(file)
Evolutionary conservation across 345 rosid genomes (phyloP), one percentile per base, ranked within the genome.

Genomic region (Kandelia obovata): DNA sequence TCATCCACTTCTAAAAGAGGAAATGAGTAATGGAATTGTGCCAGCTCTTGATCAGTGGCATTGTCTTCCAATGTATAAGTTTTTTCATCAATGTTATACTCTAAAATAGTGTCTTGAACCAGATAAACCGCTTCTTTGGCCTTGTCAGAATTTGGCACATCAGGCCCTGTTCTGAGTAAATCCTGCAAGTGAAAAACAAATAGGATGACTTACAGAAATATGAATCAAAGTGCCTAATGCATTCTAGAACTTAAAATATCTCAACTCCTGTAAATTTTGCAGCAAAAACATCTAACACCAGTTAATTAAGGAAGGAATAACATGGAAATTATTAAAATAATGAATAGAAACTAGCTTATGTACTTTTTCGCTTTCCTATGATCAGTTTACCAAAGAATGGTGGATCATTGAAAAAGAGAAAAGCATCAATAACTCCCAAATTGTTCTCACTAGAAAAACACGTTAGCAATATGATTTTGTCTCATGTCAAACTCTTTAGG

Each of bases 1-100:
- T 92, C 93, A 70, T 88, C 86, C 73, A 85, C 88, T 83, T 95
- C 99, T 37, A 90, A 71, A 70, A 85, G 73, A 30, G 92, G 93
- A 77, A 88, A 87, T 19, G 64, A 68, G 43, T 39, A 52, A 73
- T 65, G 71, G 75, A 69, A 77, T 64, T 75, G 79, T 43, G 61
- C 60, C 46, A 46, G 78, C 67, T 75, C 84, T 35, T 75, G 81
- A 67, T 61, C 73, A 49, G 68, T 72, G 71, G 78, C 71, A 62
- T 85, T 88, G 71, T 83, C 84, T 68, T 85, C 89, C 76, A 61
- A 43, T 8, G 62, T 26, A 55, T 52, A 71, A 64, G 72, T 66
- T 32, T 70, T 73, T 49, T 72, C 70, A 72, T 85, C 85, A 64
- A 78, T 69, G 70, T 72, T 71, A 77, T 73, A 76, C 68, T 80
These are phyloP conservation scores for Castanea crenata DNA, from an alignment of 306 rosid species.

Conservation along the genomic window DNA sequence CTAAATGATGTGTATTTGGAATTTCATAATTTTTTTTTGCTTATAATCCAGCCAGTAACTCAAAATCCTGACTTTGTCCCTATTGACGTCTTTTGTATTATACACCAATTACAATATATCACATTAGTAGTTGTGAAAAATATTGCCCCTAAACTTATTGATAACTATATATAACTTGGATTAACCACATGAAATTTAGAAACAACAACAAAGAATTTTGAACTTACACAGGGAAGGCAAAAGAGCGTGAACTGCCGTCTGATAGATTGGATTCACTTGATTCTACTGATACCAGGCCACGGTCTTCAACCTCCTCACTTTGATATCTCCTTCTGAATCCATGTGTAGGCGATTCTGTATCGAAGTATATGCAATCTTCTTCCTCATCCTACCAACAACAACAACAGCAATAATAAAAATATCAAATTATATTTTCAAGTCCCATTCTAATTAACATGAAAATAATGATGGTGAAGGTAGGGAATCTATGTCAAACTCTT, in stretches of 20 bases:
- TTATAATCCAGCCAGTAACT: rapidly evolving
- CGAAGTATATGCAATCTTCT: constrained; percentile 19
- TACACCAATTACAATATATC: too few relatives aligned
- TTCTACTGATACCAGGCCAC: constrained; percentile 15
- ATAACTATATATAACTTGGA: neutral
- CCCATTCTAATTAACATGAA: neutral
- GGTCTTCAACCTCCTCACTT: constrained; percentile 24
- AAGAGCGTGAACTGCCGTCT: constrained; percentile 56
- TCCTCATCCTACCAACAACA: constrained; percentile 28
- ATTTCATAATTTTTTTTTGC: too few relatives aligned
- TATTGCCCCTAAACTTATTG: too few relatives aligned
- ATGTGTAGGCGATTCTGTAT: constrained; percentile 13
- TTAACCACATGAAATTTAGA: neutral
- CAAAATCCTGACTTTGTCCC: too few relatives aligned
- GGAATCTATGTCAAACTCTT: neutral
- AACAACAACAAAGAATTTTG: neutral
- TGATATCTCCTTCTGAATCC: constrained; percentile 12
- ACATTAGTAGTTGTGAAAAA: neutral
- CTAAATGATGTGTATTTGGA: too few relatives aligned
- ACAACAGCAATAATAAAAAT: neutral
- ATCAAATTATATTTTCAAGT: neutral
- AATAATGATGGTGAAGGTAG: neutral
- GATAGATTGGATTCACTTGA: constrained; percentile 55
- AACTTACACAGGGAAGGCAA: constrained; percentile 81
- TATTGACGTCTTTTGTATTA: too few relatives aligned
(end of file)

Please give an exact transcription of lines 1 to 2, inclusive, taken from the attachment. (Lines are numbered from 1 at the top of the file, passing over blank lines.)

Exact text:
Evolutionary conservation across 345 rosid genomes (phyloP), one percentile per base, ranked within the genome.

Genomic region (Kandelia obovata): DNA sequence TCATCCACTTCTAAAAGAGGAAATGAGTAATGGAATTGTGCCAGCTCTTGATCAGTGGCATTGTCTTCCAATGTATAAGTTTTTTCATCAATGTTATACTCTAAAATAGTGTCTTGAACCAGATAAACCGCTTCTTTGGCCTTGTCAGAATTTGGCACATCAGGCCCTGTTCTGAGTAAATCCTGCAAGTGAAAAACAAATAGGATGACTTACAGAAATATGAATCAAAGTGCCTAATGCATTCTAGAACTTAAAATATCTCAACTCCTGTAAATTTTGCAGCAAAAACATCTAACACCAGTTAATTAAGGAAGGAATAACATGGAAATTATTAAAATAATGAATAGAAACTAGCTTATGTACTTTTTCGCTTTCCTATGATCAGTTTACCAAAGAATGGTGGATCATTGAAAAAGAGAAAAGCATCAATAACTCCCAAATTGTTCTCACTAGAAAAACACGTTAGCAATATGATTTTGTCTCATGTCAAACTCTTTAGG